The Daily Agenda for Sunday, July 28
July 28th, 2013
Pride Celebrations Today: Halifax, NS; Hamburg, Germany; Latvia, Lithuania (Baltic Pride); London, ON; Peel, ON; Pittsburgh, PA (Black Pride); Raleigh-Durham, NC (Black Pride); Stuttgart, Germany.
TODAY IN HISTORY:
Illinois Rescinds Sodomy Law: 1961. On this date in history, the state of Illinois led the nation in becoming the first state in the land to enact a repeal of it’s law criminalizing homosexuality. The repeal was part of a very large omnibus legal overhaul of the state’s criminal code, and much of that overhaul was based on the American Law Institute’s Model Penal Code, which in 1956 recommended the elimination of anti-sodomy laws and other prohibitions against consensual sexual activity between consenting adults. Because the Model Penal Code also touched on a plethora of other criminal statues, it’s likely that most Illinois lawmakers didn’t realize that they were repealing their anti-sodomy law by adopting the Code. Nevertheless, the code was adopted, and the anti-sodimy law’s repeal became effective on January 1, 1962.
For the next decade, Illinois would remain the only state in the union to legalize consensual adult same-sex relationships. In 1971, Connecticut finally rescinded its sodomy law, followed by Colorado and Oregon (1972), Hawaii and North Dakota (1973), Ohio (1974), New Hampshire and New Mexico (1975). The big year was 1976, when California, Indiana, Maine, Washington and West Virginia stopped criminalizing homosexuality. By the time Lawrence v. Texas struck down all sodomy laws nationwide in 2003, thirty-six states, the District of Columbia and Puerto Rico had eliminated their anti-gay statutes, either by legislative action or by state court decisions. Today, the focus on legal recognition for gay people is on marriage. Only a third of U.S. citizens now live in states which provide marriage equality, but progress on that front is accelerating. But it all began with that first step in the Land of Lincoln.
England, Wales Rescinds Gross Indecency Law: 1967. On July 28, 1967, Queen Elizabeth II gave her Royal Assent to the Sexual Offenses Bill, which marked a significant overhaul of Britain’s laws regulating sexual practices between consenting adults. The Royal Assent was the last act in a long, tortuous path toward finally getting rid of the Gross Indecency statute that had ensnared so many victims like the famous playwright Oscar Wilde and WWII code-breaker and computer pioneer Alan Turing. The law penalized male homosexuality with up to two years in prison; consensual sexual acts between lesbians was not illegal, largely because the phenomenon was unknown when the Gross Indecency statute was last amended in the nineteenth century.
On July 4, Parliament voted 99-14 to approve the Sexual Offenses Bill in a free non-party vote by a tiny percentage of the more than 600-member chamber. The vote took place after an acrimonious eight-hour all-night debate. Home Secretary Roy Jenkins took pains to reassure members that “this is not a vote of confidence in, or congratulations for, homosexuality.” Supporters said that the bill would eliminate one of the most frequent causes of espionage: blackmail of gay diplomats and other officials.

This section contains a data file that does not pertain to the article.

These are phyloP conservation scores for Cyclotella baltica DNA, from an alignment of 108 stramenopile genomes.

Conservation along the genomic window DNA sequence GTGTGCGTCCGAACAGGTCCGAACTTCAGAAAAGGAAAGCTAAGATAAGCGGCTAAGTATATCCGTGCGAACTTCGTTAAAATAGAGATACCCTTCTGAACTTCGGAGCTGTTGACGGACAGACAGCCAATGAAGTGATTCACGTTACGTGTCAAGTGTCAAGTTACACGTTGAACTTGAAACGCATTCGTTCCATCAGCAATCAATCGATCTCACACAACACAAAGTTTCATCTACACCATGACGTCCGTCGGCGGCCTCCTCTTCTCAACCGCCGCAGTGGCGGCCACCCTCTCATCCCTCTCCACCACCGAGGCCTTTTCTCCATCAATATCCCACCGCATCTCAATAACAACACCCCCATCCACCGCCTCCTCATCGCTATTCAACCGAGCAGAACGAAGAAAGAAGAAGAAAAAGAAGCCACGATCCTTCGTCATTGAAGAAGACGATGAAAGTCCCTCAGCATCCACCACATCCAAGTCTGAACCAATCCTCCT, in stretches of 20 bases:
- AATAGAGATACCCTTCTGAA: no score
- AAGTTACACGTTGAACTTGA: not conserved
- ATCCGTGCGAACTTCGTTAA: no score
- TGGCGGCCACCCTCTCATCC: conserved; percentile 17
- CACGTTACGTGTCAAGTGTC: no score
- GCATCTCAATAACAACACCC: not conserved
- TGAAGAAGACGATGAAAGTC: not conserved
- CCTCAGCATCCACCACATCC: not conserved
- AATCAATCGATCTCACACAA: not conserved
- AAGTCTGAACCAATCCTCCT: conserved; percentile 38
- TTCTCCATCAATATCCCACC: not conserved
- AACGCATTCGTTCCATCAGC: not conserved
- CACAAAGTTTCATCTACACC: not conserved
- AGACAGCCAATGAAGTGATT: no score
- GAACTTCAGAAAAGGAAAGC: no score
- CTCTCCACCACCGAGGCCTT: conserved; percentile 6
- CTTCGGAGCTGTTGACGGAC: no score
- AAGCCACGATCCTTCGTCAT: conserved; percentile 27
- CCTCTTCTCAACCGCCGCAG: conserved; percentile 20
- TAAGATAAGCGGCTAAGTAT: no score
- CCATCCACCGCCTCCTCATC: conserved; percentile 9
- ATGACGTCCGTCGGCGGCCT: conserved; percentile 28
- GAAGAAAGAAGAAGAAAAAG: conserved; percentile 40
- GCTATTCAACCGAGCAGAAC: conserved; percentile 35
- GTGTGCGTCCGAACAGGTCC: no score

But Labor member Peter Mahon summed up the feelings of those who opposed repeal. “It is by no means unnatural to have a feeling of absolute revulsion against a bill of this kind. Without any lack of charity I say without equivocation it was a bad bill to begin with, it is a bad bill now and will be a bad bill until the end of time. It will be a bad bill throughout eternity because homosexual acts are a perversion of natural function.” Conservative member Rear-Admiral Morgan Giles warned darkly that “decent and reasonable” people of Britain would react violently when they realized what Parliament had done. “It will only encourage our enemies and those who disparage us, and it can only dismay our friends,” he declared. Another Torry MP, Sir Cyril Osborne, said that many peple were tired of democracy being made safe for “pimps, prostitutes, spivs and pansies — and now for queers.”
The law then went to the House of Lords, which gave its approval to the measure on July 21. Lord Arran, the Conservative Whip and longtime supporter of repeal, quoted Oscar Wilde in closing the debate. “We shall win in the end, but the road will be long and red with monstrous martyrdoms.” Lord Arran’s subsequent statement then reflected the ambiguity most politicians felt who supported the bill: “I ask one thing. I ask those who have, as it were, been in bondage for whom the prison doors are now opened to show their thanks by comporting themselves quietly and with dignity. This is no occasion for jubilation and certainly not for celebrations. Homosexuals must continue to remember that while there may be nothing bad in being homosexual, there is certainly nothing good.”
(In a related note, Wikipedia has this anecdote about Lord Arran: “Arran was the sponsor in the House of Lords of Leo Abse’s 1967 private member’s bill which decriminalised homosexuality between two consenting adult males. He also sponsored a bill for the protection of badgers. He was once asked why the badger bill had not received enough support to pass whereas decriminalising homosexuality had. ‘Not many badgers in the House of Lords,’ he replied.”)
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And feel free to consider this your open thread for the day. What’s happening in your world?